Uva di Troia is a red wine grape native to Italy. Now the third most planted red in Puglia, Uva di Troia’s enormous increase in monovarietal bottlings and blends is due to an overall renewed interest in Italy’s native grapes. Though some theories reference a Trojan warrior travelling around with Uva di Troia vines in his suitcase, it was more likely named after the small town of Troia near Foggia or Cruja in Albania where it may have originally come from. The term Nero di Troia is a new synonym since the start of the 21st century and is already in common use but its official name is still Uva di Troia.

Wines: Puglia: Barletta DOC. | Castel del Monte DOC. | Castel del Monte Rosso Riserva DOCG.

Viticulture: Uva di Troia takes extremely long to ripen properly, sometimes rotting before full ripeness is achieved and also demonstrates uneven ripening of bunches. De-leafing to help with ripening is risky as the berries sunburn easily.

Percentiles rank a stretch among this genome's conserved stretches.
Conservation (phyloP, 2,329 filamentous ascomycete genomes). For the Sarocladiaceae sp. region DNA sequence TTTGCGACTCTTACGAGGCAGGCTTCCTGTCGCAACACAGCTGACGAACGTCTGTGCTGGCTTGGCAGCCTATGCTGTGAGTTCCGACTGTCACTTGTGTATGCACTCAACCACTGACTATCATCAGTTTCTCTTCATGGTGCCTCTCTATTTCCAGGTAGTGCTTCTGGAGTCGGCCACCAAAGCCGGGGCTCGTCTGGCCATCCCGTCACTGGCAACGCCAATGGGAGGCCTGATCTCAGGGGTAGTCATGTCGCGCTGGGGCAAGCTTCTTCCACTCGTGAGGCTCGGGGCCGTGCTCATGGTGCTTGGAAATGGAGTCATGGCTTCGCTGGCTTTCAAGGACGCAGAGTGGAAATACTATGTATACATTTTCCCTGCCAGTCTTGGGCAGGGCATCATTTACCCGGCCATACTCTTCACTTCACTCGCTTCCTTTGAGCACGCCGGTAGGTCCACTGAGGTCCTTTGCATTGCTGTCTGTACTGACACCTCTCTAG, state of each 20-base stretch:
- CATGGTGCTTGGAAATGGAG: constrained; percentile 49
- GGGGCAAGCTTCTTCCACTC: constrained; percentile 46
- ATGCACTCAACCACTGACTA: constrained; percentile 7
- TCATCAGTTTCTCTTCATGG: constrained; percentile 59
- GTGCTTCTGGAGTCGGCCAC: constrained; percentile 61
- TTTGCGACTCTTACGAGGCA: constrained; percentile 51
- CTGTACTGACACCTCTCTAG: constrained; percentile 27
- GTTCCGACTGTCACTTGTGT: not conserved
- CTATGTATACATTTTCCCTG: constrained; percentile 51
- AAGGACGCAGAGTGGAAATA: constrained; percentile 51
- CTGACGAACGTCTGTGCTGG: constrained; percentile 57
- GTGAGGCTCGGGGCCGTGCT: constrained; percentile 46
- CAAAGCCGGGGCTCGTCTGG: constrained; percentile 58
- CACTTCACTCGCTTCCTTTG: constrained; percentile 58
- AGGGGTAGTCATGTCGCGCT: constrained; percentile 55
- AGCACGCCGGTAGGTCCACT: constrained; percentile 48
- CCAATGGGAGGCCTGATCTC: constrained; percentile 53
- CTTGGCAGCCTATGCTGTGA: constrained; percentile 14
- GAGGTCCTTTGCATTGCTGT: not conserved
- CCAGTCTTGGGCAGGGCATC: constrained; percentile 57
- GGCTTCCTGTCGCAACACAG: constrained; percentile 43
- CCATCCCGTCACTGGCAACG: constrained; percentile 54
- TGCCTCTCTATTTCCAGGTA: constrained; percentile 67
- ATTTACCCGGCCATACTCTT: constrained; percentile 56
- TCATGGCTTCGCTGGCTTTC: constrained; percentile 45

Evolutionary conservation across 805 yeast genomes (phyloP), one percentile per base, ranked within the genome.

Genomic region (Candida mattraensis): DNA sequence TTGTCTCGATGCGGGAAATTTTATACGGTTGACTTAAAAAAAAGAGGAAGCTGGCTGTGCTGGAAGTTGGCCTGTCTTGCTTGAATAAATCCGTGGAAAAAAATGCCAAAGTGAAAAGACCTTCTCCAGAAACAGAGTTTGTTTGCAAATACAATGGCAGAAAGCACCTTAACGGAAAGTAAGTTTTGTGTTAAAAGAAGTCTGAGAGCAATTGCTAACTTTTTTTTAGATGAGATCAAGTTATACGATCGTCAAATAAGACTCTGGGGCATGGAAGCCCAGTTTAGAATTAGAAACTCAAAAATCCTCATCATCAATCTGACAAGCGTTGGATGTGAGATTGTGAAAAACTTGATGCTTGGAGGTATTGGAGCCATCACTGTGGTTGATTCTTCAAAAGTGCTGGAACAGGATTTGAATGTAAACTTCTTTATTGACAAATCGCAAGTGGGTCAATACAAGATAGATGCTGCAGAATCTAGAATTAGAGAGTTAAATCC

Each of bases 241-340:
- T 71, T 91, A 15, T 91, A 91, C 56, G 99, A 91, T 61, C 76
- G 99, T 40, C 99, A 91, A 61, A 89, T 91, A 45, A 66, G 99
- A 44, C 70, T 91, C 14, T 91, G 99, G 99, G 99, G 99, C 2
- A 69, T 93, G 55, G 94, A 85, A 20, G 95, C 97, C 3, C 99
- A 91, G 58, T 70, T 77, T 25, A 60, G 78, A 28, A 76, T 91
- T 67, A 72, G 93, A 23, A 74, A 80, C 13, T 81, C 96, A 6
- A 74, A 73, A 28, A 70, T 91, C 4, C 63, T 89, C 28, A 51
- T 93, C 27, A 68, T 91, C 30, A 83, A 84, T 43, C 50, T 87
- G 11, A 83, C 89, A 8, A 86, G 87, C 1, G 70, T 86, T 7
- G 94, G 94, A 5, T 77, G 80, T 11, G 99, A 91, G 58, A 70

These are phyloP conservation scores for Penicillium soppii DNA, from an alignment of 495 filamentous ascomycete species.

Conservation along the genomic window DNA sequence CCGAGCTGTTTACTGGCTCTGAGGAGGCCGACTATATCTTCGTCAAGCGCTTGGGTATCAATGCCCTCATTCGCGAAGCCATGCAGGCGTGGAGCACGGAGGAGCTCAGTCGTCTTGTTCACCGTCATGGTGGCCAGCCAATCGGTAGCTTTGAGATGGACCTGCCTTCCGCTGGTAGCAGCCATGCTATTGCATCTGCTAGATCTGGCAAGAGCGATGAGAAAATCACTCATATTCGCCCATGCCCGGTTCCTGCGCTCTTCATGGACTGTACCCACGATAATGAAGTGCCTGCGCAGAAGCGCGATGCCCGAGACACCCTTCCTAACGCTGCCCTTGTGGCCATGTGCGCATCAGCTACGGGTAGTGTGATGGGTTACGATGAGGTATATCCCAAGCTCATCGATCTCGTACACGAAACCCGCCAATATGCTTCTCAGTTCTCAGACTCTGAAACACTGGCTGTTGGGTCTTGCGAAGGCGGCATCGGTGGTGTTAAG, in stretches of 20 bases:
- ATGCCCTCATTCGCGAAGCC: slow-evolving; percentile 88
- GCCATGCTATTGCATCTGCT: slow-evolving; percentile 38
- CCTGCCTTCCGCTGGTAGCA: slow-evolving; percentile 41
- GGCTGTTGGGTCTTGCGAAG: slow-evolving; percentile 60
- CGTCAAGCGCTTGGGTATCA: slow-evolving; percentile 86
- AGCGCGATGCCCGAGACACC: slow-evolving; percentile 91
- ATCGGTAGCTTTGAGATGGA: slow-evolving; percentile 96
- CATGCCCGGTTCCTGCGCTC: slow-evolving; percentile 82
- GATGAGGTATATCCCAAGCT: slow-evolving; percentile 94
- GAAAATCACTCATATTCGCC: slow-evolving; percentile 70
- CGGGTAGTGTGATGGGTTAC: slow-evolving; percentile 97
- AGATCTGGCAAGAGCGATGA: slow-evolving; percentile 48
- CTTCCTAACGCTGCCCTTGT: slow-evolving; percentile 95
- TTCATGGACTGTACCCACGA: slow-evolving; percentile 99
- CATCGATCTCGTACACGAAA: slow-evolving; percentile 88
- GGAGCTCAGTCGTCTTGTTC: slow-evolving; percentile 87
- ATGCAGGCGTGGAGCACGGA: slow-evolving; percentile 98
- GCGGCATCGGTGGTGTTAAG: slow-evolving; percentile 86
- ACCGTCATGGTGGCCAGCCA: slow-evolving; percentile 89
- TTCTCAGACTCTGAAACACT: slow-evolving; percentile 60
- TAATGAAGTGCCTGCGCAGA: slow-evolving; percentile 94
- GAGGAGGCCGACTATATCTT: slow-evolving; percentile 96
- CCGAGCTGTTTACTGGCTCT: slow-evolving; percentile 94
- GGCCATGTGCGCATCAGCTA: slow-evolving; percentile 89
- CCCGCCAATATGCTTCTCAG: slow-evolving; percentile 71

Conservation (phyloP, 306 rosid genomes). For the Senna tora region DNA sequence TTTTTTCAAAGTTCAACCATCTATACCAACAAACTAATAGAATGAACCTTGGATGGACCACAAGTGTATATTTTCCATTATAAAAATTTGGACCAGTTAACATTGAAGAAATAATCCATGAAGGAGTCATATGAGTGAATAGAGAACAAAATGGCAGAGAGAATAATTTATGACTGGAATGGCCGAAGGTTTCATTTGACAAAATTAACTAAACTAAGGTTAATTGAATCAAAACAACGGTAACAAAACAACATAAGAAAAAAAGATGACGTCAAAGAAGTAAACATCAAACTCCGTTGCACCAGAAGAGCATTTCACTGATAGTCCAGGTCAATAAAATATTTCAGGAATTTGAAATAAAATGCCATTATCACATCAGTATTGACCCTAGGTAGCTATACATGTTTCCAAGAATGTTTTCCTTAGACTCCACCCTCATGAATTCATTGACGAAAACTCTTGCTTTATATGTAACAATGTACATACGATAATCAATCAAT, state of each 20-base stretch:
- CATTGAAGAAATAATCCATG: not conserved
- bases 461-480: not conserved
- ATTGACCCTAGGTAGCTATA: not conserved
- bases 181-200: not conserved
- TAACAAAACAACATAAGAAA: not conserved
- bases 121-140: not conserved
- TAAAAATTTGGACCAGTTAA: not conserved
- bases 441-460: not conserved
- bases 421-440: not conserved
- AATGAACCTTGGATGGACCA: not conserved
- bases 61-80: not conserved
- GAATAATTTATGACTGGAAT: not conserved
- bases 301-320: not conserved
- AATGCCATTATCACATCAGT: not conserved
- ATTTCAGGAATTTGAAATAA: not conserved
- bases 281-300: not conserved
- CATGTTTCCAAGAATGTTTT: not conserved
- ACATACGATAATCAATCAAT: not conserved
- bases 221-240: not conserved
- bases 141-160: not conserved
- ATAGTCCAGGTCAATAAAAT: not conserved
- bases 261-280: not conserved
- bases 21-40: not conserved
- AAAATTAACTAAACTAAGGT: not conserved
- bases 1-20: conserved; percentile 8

Wine style: Traditionally Uva di Troia was a blending partner, bringing freshness and finesse to blends with Primitivo, Negroamaro and Aglianico. It is also used to make rosatos due to its problem with ripening but some producers feel that its acidity levels are too low for this style.

Tasting note: Medium, rather than deep in colour. Flavour of red cherries, red currants, black pepper, tobacco and underbrush. It is medium in weight with high yet refined tannins.


See Ian D’Agata, Native Wine Grapes of Italy (University of California Press, 2014).

Italian Wine Unplugged (Positive Press, 2017), p.137-8.